Looking at the Future – Simulation Alliances and Consortia Part 4
By: Sabrina Beroz
We have already discussed best practices, successes and challenges, and outcomes of simulation alliances and consortia. Now it is time to look to the future and talk about the certainty of change.
President John F. Kennedy told us that “change is the law of life.” He continued with the warning that “those who look only to the past or present are certain to miss the future.” With the advancement of simulation in the education of health care professionals, we can be certain that the science of simulation will expand through research and that standards will evolve. So, too, alliances and consortia will be at the forefront of change.
These initiatives vary in structure and the services they provide to meet the needs of the states and regions they represent. However, alliances and consortia share commonalities, and their leaders are collaborating to create a national network for dialogue on core topics. Following is a brief discussion of two of the more important topics under way at this time: sustainability and impact.
Let’s begin. Many simulation initiatives start with seed money from grants or foundations. The funding is often short lived with a discrete end point. Critical elements for the future require strategic planning to reduce risk to stakeholders and loss of organizational support. It is important to ask the following eight questions when considering the sustainability and impact of alliances and consortia (Jeffries, 2014):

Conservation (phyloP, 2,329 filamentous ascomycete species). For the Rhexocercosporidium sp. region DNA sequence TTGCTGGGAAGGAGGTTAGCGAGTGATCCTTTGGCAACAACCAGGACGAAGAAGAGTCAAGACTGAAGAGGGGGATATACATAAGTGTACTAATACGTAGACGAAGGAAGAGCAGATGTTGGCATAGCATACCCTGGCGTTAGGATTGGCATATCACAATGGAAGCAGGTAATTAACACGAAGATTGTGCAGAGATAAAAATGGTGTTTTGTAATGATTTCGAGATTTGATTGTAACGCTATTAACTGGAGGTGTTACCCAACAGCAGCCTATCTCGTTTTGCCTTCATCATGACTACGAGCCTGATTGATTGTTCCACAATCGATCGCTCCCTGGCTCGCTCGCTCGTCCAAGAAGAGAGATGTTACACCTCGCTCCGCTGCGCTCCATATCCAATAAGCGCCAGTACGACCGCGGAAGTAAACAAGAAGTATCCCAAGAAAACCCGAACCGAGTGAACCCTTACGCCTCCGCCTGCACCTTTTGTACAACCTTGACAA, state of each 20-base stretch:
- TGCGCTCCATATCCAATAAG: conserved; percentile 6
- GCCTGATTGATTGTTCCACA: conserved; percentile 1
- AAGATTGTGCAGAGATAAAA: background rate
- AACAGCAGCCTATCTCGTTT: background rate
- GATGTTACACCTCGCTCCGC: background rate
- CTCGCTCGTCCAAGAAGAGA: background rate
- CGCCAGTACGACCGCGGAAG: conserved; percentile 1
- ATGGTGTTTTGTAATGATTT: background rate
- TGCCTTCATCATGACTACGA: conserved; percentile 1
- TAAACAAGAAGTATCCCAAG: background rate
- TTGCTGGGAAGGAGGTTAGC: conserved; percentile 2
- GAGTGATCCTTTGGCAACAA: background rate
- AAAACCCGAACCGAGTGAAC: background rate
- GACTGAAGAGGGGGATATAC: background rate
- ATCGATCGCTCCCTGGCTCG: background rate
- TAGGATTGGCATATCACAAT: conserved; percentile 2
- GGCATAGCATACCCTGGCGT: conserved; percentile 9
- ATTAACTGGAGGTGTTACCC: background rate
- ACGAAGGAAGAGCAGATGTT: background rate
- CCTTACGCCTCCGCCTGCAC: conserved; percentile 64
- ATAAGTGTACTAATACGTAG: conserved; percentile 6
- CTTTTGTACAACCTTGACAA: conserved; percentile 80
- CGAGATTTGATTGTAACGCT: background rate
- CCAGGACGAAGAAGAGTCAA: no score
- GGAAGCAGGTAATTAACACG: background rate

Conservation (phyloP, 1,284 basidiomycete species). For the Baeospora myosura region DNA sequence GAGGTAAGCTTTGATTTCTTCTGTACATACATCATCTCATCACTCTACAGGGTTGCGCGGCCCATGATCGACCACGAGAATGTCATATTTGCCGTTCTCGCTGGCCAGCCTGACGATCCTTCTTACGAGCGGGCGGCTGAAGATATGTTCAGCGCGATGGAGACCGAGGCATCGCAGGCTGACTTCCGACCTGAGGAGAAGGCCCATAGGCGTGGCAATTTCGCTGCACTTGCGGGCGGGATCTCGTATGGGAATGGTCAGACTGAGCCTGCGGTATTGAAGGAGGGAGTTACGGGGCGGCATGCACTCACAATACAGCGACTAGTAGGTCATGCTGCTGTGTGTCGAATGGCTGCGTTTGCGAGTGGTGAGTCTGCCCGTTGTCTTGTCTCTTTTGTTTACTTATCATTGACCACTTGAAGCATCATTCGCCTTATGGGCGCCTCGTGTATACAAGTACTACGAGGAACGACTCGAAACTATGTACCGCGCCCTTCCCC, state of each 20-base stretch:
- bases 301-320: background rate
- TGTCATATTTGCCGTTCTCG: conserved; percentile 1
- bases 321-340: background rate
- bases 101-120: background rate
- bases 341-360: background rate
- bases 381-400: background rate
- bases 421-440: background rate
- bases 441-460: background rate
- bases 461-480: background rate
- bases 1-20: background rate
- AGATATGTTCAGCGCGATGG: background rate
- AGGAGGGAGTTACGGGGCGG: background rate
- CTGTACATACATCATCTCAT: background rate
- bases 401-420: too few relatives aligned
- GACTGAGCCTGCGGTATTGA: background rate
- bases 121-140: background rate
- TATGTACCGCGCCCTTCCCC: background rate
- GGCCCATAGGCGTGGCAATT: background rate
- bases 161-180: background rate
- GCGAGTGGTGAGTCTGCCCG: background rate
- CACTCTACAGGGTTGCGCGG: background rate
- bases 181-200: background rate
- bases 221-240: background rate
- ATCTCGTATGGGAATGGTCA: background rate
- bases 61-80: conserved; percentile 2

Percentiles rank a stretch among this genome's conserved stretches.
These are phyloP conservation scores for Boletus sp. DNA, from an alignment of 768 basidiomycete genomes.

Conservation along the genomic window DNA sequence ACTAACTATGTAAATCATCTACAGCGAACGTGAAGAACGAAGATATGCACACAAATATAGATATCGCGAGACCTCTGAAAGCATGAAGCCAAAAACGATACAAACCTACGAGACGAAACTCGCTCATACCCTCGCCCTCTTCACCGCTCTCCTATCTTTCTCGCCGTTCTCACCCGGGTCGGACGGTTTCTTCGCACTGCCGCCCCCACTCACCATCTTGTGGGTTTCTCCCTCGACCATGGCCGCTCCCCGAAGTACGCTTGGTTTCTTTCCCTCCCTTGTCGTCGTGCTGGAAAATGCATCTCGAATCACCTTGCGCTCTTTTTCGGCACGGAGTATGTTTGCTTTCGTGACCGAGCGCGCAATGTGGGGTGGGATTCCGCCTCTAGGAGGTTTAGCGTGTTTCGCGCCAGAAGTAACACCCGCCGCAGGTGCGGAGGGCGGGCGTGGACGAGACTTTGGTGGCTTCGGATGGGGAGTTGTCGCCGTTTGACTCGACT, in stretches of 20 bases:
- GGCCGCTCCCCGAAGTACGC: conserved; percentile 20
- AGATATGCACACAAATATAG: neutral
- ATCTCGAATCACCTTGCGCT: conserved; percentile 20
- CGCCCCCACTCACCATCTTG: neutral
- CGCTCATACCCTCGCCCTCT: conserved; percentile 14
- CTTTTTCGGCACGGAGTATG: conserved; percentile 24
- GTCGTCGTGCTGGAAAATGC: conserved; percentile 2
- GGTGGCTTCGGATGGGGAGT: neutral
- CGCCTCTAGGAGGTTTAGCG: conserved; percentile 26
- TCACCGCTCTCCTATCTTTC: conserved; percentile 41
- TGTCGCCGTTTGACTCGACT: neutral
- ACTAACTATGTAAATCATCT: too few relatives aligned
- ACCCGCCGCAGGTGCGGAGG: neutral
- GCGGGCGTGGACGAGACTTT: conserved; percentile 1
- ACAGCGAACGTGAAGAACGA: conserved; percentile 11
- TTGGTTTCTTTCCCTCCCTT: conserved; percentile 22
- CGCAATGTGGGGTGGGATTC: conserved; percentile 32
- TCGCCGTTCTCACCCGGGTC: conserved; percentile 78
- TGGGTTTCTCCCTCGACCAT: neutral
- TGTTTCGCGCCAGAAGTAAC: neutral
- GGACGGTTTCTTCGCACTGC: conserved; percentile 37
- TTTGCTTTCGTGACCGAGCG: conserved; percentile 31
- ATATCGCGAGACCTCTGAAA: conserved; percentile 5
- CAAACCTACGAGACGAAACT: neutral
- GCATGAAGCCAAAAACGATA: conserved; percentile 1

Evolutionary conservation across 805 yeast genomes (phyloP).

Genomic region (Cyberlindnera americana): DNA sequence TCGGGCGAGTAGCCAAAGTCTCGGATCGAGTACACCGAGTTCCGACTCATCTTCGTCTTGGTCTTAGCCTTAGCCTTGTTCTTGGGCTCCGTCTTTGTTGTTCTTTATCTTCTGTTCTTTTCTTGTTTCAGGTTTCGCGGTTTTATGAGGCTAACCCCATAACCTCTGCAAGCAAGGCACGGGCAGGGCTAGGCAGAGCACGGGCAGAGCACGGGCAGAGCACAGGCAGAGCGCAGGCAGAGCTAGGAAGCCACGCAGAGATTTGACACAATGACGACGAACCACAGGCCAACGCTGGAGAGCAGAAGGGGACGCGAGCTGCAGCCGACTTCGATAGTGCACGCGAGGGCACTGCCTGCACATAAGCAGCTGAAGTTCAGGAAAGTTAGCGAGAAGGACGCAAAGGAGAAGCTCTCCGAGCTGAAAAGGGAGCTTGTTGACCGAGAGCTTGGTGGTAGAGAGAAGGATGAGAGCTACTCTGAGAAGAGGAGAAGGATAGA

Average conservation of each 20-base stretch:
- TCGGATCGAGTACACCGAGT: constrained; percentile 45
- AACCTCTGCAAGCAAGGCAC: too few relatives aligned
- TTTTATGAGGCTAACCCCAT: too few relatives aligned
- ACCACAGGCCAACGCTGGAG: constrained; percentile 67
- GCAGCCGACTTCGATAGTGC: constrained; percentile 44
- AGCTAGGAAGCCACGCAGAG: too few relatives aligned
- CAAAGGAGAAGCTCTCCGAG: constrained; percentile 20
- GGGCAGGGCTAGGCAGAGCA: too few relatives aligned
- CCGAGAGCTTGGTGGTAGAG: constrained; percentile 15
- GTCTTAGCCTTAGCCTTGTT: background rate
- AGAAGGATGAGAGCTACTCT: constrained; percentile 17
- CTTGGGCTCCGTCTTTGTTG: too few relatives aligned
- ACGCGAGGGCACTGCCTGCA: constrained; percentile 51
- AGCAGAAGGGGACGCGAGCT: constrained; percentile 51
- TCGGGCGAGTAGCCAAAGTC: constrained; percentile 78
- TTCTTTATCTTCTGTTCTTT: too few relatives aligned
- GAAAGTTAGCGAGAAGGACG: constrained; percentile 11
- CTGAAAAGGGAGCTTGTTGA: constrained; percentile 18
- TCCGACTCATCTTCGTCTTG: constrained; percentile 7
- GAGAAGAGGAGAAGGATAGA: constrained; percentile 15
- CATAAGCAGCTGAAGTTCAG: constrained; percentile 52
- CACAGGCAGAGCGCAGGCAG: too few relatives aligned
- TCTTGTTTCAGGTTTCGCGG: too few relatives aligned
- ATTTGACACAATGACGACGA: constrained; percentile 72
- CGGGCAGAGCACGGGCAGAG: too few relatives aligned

- What are the benefits received from the initiative?
- What activities have had the greatest impact on results?
- What activities are not adding value?
- Are there gaps requiring additional activities/resources?
- Is your vision and mission relevant to sustain commitment from stakeholders?
- What assets are available?
- What blended funding options are available for continued success?
- Is there a structure or organization better suited to carry on the initiative?
Alliances and consortia answer these questions by developing evaluation plans to measure outcomes. They collect evaluations from constituents at regular intervals to identify benefits and gaps in the services they provide. Some gather data through focus groups with stakeholders to identify the needs of individuals and organizations, while others query steering or advisory committee representatives. Committee membership is reviewed for active participation and for representation of the mission and vision of the initiative.
Successful alliances and consortia develop business acumen and ask: “How will this initiative be sustained after initial funding?” Many diversify with blended approaches, such as membership fees, registration fees, outside funding, and partnerships. The future is bright for alliances and consortia. Working together, they will move the simulation agenda forward.
Jeffries, P. R. (Ed.). (2014). Clinical simulations in nursing education: Advanced concepts, trends, and opportunities. Washington, DC: National League for Nursing.